partition along  ethnic  lines in  Bosnia  and  Herzegovina could  encourage
groups elsewhere who were unwilling to  respect the territorial integrity of
States.    The Committee  strongly supported  the principle  of multi-ethnic
societies ... ."  Nothing has happened since then to  weaken our support for
this  principle,  and  much  has   happened  to  underline  its  importance.
Frontiers are  to  be  preserved,  and people  have  to  be helped  to  live
peacefully with  all others  whose homes  are within  these frontiers.   The
prevention of discrimination is crucial to future peace.

  Accept, Sir, the assurances of my highest consideration.


          (Signed)  Ivan Garvalov       
              Chairman          
              Committee on the Elimination
              of Racial Discrimination 

I.  ORGANIZATIONAL AND RELATED MATTERS


A.  States parties to the International Convention on the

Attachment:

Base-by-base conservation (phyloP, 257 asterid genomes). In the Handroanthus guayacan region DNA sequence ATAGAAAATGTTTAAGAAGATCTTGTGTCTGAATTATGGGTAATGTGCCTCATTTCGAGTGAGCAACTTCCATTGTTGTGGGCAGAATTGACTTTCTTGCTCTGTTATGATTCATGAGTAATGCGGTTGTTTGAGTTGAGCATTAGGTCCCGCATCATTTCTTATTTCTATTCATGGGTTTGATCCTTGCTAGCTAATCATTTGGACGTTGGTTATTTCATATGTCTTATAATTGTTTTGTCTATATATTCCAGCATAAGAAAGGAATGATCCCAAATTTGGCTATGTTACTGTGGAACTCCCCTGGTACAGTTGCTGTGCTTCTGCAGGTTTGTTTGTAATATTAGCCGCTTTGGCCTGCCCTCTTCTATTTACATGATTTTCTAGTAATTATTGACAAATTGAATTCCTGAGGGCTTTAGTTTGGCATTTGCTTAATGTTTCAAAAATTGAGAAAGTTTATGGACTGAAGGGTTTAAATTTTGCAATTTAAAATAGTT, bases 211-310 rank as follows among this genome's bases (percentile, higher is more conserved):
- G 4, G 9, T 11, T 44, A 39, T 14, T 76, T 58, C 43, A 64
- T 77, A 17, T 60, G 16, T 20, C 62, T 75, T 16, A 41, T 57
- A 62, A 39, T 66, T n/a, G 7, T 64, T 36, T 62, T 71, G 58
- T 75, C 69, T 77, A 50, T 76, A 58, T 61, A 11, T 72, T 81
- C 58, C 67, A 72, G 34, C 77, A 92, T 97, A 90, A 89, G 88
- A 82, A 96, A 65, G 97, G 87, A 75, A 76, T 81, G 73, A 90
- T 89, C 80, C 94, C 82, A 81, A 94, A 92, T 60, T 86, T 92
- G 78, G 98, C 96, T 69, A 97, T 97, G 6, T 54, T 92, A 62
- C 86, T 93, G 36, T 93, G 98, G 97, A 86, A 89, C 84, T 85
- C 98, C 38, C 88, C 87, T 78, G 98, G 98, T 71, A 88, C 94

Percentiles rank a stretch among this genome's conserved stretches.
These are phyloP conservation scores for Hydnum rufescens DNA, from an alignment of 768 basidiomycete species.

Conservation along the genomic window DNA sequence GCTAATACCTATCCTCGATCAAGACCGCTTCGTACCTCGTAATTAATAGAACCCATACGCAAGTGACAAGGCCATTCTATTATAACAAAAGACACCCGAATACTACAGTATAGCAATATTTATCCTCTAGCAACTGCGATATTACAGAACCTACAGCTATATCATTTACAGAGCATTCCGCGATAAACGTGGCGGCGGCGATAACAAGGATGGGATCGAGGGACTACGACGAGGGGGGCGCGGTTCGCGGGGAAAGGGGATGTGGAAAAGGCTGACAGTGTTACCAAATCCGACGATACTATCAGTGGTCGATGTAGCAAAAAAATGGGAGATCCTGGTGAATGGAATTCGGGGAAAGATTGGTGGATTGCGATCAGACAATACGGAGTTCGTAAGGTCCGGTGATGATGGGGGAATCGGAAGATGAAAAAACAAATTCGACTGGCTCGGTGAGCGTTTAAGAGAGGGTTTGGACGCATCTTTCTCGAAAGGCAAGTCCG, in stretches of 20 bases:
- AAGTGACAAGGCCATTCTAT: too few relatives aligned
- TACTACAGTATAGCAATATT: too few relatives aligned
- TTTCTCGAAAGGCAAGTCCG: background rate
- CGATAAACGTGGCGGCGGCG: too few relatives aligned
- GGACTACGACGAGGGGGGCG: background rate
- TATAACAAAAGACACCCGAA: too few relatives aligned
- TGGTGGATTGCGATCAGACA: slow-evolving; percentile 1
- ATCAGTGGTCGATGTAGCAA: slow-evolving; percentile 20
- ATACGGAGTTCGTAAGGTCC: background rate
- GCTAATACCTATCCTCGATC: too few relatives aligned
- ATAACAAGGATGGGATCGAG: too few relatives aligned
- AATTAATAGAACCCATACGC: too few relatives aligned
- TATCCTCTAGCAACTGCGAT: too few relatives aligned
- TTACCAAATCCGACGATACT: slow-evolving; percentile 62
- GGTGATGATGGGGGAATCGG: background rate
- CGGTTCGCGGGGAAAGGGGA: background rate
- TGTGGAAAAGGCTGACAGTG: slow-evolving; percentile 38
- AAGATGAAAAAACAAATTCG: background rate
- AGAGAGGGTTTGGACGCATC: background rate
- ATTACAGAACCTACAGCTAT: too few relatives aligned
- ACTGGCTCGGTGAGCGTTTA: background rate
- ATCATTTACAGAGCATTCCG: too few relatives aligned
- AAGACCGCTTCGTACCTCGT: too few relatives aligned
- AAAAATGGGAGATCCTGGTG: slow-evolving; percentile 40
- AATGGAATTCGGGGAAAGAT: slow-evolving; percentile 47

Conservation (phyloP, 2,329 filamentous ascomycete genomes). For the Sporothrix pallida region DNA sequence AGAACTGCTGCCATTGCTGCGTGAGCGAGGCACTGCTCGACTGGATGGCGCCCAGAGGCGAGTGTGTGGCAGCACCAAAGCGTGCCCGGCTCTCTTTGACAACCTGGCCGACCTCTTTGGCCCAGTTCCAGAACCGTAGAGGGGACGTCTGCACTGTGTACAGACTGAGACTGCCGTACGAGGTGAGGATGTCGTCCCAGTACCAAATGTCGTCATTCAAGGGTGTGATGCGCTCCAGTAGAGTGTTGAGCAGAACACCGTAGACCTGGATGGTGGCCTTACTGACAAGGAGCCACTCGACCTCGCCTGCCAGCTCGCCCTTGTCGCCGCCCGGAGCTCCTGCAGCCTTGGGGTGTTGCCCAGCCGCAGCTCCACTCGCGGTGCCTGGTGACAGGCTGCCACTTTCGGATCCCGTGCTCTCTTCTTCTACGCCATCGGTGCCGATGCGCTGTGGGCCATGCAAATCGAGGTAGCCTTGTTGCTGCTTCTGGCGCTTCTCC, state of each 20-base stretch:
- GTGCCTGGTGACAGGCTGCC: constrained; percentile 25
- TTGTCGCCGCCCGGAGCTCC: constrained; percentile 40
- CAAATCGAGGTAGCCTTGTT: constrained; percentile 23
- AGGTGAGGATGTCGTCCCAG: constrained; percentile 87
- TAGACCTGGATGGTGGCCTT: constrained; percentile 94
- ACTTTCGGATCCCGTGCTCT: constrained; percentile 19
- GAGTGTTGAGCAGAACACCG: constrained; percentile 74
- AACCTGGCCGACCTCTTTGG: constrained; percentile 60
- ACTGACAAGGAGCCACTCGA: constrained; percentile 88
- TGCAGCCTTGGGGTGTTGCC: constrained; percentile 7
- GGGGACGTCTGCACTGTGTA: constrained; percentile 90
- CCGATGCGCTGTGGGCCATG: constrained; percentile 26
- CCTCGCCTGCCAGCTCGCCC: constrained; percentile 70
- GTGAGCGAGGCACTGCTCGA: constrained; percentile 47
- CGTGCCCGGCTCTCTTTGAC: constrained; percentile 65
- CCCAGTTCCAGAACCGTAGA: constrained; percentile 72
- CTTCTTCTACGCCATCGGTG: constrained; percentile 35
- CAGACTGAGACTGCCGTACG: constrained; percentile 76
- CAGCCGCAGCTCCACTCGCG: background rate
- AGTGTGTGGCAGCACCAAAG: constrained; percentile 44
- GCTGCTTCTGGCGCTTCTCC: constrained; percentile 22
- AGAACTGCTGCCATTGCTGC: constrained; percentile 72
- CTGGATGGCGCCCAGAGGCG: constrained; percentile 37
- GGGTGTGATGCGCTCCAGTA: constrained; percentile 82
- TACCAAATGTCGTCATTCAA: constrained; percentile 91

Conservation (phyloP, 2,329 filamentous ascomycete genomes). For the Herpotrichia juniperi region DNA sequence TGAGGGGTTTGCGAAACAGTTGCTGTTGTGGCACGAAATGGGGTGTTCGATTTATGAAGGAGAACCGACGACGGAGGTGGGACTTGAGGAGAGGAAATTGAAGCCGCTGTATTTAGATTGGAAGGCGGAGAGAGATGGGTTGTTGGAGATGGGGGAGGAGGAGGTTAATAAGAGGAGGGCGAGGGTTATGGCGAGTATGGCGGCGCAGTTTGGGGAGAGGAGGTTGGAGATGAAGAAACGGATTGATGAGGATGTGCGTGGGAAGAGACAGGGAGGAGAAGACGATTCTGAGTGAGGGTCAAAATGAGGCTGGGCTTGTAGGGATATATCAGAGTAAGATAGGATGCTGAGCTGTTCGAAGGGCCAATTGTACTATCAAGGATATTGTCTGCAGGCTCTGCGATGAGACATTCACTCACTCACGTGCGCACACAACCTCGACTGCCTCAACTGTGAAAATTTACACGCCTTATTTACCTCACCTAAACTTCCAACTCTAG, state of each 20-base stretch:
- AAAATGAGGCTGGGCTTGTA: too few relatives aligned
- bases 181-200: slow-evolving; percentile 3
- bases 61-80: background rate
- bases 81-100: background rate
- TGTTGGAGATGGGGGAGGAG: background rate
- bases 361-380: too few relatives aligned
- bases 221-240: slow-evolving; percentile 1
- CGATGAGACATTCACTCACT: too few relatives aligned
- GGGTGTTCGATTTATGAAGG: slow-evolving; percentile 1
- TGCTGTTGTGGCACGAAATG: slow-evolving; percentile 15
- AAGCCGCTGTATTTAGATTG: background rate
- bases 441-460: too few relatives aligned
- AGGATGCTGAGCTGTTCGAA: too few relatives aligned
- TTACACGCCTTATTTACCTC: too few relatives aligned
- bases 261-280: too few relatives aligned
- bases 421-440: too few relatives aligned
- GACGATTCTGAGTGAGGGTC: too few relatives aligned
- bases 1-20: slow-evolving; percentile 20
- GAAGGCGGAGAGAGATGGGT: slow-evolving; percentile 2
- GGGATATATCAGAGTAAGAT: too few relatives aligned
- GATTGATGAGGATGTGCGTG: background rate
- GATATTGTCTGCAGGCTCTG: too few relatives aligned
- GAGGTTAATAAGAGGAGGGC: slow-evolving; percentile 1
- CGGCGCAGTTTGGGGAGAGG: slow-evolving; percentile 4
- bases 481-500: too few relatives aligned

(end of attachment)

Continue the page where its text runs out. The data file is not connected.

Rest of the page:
Elimination of All Forms of Racial Discrimination   

1.  As  at 18 August 1995, the closing date of the  forty-seventh session of
the Committee  on the Elimination of  Racial Discrimination,  there were 143
States  parties to the  International Convention  on the  Elimination of All
Forms of  Racial Discrimination, which was  adopted by  the General Assembly
in resolution 2106 A (XX)  of 21 December 1965 and opened for signature  and
ratification in  New York  on 7  March 1966.   The  Convention entered  into
force  on 4 January  1969 in  accordance with the provisions  of its article
19.

2.  By the closing date  of the forty-seventh session, 21  of the 143 States
parties to the  Convention had made the declaration envisaged in article 14,
paragraph 1, of the Convention.  Article 14  of the Convention entered  into
force on 3 December 1982, following  the deposit with the  Secretary-General
of the  tenth declaration  recognizing the  competence of  the Committee  to
receive  and   consider  communications  from   individuals  or  groups   of
individuals  who claim  to  be  victims of  a violation  by the  State party
concerned of  any of  the rights  set forth  in  the Convention.   Lists  of
States  parties  to  the  Convention  and  of  those  which  have  made  the
declaration  under article  14  are contained  in  annex  I  to the  present